The trap closes in stages. We obviously need X - which, as it turns out, requires Y, which means Z1 and Z2, and before anyone knows what’s going on, we’re weeks deep in a “simple feature”.
When that starts to happen, it’s worth revisiting X to see if there’s another way. Software development is like a depth-first traversal of a maze - after all, you’re generally interested in reaching the exit as quickly as possible, not in the overall shortest path - but if a path starts getting longer, a bit more breadth-first time can be worthwhile.
Additional requirement: it must be reliable and fail-safe. If I don’t trust it, I’ll go back to checking the time.
Problem: After brief experimentation, the Pi doesn’t have a backup battery for its realtime clock. Further consultation with the user reveals that part of the “reliable” constraint is “Don’t require any action other than plugging into power, and don’t assume that power is present during the day”. The Pi won’t know when it’s 5am.
We’ll connect the Pi to wifi, and it’ll get the time via NTP on startup.
This “simple” task turns complex; though it’s a Pi Zero W, it can’t see my router on its default frequency. I do end up getting it working (via reconfiguring the router), but it’s a ludicrously overcomplicated and fragile solution and it took longer than it should have.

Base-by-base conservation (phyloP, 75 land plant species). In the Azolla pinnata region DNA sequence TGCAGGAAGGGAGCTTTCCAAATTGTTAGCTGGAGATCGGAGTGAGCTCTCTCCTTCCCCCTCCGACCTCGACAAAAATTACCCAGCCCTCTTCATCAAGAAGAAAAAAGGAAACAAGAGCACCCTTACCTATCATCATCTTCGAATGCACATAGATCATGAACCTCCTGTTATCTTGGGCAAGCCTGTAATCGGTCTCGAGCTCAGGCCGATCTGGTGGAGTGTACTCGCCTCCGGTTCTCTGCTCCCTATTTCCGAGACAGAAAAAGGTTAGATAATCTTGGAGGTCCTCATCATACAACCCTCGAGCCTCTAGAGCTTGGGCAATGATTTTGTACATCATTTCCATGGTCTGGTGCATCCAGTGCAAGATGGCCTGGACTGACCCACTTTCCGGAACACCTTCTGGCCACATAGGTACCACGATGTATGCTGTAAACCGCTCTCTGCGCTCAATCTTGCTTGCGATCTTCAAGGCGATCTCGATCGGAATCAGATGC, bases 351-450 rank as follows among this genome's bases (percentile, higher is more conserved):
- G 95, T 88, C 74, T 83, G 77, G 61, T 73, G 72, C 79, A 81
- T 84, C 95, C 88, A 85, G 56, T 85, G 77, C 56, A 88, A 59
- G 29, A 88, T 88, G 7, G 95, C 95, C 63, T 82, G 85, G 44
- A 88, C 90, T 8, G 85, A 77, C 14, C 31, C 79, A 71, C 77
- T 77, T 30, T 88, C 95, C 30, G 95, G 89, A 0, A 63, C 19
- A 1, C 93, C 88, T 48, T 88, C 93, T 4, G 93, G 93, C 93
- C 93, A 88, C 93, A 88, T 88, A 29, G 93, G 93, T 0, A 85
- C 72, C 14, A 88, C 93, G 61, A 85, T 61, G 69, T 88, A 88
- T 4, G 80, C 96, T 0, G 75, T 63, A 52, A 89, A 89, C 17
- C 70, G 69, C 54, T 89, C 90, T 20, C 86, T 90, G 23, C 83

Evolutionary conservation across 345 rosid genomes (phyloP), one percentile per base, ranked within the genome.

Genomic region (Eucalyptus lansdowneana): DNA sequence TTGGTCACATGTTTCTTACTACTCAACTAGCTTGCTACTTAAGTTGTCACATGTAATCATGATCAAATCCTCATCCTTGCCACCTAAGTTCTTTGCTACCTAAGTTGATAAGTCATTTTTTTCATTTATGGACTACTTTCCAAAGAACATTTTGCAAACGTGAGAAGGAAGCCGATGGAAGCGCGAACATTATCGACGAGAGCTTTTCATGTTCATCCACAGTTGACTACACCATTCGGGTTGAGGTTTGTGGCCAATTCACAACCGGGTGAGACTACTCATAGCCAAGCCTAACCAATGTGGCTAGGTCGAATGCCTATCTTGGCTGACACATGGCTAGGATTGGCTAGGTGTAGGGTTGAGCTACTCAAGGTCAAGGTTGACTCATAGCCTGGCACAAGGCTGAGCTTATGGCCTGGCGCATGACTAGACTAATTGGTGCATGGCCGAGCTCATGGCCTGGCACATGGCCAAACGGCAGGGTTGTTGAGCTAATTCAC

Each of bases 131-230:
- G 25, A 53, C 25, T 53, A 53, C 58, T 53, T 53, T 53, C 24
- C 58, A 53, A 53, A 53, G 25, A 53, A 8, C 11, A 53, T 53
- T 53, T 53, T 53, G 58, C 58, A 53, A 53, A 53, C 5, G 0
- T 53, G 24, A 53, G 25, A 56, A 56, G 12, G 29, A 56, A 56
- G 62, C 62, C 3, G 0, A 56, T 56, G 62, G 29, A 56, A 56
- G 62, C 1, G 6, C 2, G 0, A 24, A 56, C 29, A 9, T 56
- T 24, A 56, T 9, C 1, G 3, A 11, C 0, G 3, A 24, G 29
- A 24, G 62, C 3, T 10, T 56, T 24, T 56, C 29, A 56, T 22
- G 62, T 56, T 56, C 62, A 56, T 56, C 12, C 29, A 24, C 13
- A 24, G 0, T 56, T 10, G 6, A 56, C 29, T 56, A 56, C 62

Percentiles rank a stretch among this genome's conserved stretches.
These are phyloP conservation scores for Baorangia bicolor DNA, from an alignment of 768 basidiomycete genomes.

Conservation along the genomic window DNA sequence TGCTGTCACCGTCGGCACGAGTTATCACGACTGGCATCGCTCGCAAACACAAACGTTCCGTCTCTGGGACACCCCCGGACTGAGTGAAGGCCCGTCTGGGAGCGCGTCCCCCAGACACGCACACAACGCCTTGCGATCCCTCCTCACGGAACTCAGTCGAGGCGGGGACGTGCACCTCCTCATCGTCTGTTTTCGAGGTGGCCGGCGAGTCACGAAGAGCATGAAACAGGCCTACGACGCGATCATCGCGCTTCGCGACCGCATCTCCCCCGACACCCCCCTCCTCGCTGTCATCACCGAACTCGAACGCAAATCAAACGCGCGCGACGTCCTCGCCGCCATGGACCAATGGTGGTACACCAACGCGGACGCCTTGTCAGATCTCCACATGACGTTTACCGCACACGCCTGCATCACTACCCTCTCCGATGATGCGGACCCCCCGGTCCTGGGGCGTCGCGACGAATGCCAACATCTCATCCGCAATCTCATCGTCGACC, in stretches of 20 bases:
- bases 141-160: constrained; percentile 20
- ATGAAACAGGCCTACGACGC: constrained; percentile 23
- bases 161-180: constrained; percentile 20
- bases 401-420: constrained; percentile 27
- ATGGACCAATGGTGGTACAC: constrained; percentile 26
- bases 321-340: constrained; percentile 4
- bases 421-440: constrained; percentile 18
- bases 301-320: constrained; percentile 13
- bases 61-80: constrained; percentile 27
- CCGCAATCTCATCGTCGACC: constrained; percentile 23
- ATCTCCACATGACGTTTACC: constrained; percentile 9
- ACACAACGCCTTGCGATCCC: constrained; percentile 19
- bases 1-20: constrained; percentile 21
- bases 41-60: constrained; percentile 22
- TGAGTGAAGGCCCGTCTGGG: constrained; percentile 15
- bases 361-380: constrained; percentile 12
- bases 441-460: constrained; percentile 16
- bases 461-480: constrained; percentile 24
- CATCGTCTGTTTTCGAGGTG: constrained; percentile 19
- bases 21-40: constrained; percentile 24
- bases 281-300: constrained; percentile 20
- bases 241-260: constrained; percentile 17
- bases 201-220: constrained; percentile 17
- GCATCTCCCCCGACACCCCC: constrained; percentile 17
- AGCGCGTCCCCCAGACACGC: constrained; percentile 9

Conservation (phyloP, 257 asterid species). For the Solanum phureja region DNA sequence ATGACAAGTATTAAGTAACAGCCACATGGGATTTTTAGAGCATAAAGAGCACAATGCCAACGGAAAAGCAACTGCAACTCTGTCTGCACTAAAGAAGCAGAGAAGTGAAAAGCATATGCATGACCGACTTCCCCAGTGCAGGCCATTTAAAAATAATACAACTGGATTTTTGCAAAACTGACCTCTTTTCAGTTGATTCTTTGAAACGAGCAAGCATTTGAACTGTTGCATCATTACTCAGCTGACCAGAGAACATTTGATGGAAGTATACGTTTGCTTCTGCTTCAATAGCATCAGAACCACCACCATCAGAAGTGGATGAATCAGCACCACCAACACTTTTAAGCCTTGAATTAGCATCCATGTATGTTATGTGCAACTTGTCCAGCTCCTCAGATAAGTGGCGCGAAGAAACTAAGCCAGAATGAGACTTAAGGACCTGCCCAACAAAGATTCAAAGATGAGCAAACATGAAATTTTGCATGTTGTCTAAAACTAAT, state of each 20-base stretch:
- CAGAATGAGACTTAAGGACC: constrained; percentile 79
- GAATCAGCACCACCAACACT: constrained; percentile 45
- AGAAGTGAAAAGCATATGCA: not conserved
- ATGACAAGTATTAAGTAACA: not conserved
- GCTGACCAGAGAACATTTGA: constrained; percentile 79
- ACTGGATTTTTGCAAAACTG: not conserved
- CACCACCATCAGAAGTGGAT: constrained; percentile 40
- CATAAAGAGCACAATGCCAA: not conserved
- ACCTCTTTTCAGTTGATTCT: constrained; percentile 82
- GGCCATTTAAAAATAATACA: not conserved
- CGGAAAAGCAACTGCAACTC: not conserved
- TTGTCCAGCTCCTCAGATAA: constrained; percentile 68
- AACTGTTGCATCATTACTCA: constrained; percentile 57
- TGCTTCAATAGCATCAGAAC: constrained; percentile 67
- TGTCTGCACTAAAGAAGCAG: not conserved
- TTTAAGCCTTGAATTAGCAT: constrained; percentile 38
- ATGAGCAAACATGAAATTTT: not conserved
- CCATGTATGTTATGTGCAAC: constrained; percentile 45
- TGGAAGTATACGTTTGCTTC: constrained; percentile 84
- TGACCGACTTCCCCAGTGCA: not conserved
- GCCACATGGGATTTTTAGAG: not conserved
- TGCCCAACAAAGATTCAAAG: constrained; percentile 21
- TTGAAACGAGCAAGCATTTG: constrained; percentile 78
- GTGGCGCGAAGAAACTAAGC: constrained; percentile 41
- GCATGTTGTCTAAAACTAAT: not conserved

It also requires a full 5W of power, meaning a full-size USB adapter (not a tiny phone charger). And it’s dependent on my local wifi network, so it won’t work when travelling, once that’s a thing again.
Worse, with an initial solution in place, the user starts coming up with enhancements. Since we’re running a full computer now, we could create a web interface, accessible from a phone, to allow configuring the alert time. If I go to bed late, perhaps that shouldn’t be until 05:30.
Totally doable, but… seems awkward, and triggers my “this is harder than I think it should be” alarm. Time to revisit the design.
The third pass uses a Raspberry Pico microcontroller, and uses the lack-of-power-during-the-day as a feature. 6.5 hours after you plug it in, it toggles the LED. Though there’s an onboard button (and plenty of pins to solder on more), it’s not even needed.
It’s a much neater solution, and working well in production.
: Being able to repeatedly check the actual time during the night makes insomnia worse. But giving up at 4am makes for a bad day. A reasonable compromise is “after 5am, you may (rather than must, which is how normal alarm clocks work) get up”.